Remember when I talked about the current state of using chimpanzee’s in biomedical research? If not, let me refresh your memory. About five months ago, I over-viewed the reasons as to why the United States is not using chimps as a model organism in biomedical research. At the core of it all, the issue for the moratorium was not as much ethical as it was more fiscal. I wish the NIH also took a stance in regards to the other issues, such as the ethics, in this situation.
Ever since 1995, research chimps have been prevented from breeding. A final decision has been made by the National Institutes of Health that chimpanzees will no longer be breed for research, according to Reuters. Kathleen Conlee of the Humane Society has commented on the issue,
“This decision is a huge step towards a day when chimpanzees are no longer used in invasive biomedical research and testing.
This will spare some chimpanzees a life of up to 60 years in a laboratory. While it doesn’t help chimpanzees already living in laboratories, it is a monumental decision.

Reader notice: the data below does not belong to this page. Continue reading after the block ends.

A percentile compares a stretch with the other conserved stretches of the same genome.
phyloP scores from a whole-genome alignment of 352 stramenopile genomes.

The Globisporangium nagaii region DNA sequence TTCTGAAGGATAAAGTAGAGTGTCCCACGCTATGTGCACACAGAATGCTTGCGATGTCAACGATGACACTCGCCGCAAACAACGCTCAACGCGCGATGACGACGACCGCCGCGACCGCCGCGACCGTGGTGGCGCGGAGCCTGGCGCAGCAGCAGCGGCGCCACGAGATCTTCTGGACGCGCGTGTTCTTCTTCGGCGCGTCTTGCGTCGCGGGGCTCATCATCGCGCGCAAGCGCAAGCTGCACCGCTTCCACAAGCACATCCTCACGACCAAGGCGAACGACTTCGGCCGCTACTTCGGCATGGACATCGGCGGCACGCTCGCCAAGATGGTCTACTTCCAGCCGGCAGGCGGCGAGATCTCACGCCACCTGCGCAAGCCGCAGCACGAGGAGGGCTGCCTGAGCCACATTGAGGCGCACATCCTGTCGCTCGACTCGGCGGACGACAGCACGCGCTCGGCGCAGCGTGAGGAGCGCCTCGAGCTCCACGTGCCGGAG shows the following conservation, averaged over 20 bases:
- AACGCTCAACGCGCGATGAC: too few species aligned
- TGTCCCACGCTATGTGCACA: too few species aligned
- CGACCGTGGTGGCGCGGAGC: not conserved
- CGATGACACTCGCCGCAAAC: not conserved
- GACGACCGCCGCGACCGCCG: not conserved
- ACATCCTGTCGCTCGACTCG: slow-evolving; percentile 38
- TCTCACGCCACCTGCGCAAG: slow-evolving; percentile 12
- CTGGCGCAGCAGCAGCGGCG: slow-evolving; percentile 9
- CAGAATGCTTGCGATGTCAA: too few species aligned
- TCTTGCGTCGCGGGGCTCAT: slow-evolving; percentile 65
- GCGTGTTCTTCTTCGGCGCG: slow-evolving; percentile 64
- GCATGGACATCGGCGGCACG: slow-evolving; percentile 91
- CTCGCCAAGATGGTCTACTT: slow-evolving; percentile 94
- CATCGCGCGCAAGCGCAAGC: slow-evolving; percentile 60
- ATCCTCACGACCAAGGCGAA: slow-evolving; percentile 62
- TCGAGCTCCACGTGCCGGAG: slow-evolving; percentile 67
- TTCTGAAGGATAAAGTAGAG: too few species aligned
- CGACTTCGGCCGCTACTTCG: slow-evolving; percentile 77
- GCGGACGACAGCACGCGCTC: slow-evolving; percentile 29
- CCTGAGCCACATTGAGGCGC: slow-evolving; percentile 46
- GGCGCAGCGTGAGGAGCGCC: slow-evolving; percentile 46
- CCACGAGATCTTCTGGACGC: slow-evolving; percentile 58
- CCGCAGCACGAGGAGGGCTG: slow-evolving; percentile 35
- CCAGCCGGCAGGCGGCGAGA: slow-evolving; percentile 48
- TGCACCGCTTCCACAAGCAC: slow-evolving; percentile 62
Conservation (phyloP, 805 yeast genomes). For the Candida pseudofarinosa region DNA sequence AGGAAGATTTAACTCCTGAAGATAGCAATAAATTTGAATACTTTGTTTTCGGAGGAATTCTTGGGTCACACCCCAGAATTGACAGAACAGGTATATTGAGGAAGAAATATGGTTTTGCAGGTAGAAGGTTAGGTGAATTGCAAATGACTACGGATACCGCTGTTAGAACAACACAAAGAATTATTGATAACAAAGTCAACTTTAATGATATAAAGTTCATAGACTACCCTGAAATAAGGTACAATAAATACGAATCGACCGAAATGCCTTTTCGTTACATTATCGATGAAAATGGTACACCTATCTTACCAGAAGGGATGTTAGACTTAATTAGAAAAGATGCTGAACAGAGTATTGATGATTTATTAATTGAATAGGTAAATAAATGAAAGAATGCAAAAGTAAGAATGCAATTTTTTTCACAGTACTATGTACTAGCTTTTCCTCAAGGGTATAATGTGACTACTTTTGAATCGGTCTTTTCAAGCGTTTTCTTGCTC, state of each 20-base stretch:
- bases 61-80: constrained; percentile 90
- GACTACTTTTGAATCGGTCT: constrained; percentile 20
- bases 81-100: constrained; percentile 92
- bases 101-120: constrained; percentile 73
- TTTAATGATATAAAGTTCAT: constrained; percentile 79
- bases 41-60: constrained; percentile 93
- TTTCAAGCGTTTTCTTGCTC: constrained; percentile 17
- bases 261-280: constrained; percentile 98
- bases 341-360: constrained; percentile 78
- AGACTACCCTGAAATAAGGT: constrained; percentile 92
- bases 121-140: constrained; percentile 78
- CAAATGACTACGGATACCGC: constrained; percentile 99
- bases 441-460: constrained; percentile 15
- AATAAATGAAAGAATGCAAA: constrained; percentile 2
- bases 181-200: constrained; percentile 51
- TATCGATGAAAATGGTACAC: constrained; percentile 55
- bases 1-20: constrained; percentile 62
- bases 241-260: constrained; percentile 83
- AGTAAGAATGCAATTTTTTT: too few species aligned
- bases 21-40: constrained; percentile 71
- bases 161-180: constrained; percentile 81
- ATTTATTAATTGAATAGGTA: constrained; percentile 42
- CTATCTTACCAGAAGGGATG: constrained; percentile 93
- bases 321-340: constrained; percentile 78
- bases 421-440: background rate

Our ultimate goal is to put an end (to) the use of chimpanzees in research and retire those chimpanzees to permanent and appropriate sanctuary.”
I’ve mentioned in the previous posts where I covered this debate that I’ve always been a bit torn about using chimps in research. Often, they are kept in cages and scrutinized to invasive surgeries and treatments. By no means is the research done on them humane, especially since I know the psychological and emotional capacities of chimpanzees first hand.
However, I also know that chimps used in biomedical research aren’t thought of as disposable beings. They are used as important and valuable models to help understand very serious diseases such as HIV/AIDS and cancer. While it’s not ethically just to subjugate a being to torture, it is not right to abandon hope for treating terminal illnesses. I wish it really didn’t need to be reduced down to a issue of the lesser of two evils, but that’s how many people see it. It will forever remain a polarizing topic to me.
Going back to the news I’m sharing with you, I am happy to report that the governing body, a faction of the NIH, isn’t gonna just neglect the remaining research chimps. They say they are commitmented to maintaining the existing chimpanzee facilities, including the federal sanctuary for chimpanzees that are no longer needed in biomedical research.